Lawyers were allowed to advertise but a lot of restrictions were placed in lawyer advertisements compared to others. Some of the restrictions are common-sensical like not guaranteeing results. Others are kind of strange like lawyer ads have to openly state that they are advertisements or that actors playing lawyers in the ad must be identified as such because non-lawyers are apparently going to be to dumb to recognize that an advertisement is that.Report

  5. Avatar Road Scholar says:

    That’s an awesome commercial but it would leave me confused if I ran across it channel surfing at the top of the hour and it wasn’t the lead in for some kind of vigilante-lawyer series. Serious production values for a lawyer ad.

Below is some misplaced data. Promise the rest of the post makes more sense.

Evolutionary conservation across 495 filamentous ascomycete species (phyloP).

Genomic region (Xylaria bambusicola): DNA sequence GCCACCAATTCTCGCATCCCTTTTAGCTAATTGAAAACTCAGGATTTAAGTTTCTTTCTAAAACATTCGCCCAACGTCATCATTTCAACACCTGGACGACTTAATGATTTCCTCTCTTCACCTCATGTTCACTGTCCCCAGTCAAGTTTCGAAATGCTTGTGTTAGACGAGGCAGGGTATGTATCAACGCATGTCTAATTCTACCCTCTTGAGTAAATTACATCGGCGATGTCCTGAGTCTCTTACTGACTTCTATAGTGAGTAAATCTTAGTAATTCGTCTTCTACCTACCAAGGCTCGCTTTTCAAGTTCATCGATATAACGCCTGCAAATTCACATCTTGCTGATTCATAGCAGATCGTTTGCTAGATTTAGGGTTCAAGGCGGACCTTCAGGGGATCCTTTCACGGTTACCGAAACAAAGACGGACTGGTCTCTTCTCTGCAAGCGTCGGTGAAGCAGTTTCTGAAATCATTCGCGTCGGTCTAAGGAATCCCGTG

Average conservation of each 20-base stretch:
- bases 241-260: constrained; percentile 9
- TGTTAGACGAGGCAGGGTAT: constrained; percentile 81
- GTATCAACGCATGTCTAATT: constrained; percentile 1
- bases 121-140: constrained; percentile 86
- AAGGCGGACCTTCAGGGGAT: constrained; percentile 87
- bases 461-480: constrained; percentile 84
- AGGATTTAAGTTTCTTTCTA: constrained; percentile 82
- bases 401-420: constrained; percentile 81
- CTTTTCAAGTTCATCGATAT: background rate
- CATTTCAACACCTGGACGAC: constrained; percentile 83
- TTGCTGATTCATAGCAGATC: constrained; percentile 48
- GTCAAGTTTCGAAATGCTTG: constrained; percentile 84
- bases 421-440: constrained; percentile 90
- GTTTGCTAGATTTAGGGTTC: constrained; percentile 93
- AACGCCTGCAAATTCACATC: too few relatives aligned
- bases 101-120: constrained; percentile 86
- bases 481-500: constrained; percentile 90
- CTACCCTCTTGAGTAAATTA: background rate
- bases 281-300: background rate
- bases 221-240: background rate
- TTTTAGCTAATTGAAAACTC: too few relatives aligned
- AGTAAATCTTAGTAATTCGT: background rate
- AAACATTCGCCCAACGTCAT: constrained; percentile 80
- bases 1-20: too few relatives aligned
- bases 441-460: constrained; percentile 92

Don’t know if I’d hire him. Either I couldn’t afford him because he’s really, seriously that good, or he’s totally full of shit.Report

  6. Avatar Doctor Jay says:

    2. Emma, also Jane AustenReport

  7. Avatar gingergene says:

    I actually saw this ad in real time, at a Super Bowl party in Savannah. It was incredible, literally. No one could figure out if this was real or some kind of parody. Was it a commerical or a short movie? Was it a promo for some new bad-lawyer-makes-good TV show? Ok, there’s the local fishwrap with the police chief, Willie Lovett, on it, so it’s not a national thing. A minute and half in, still going- is this a commercial? What kind of commerical is 2 minutes long? During the Super Bowl? Who can afford that?

    There was a lot of discussion in the following days about whether this was just an awesome, egocentric waste of money or a black eye for the Hostess City. (5 Million+ views on YouTube, though most of those, for geographical reasons, are not people who would be able to retain Mr. Casino’s services.)

    That said, the ad was far more entertaining than the game was.Report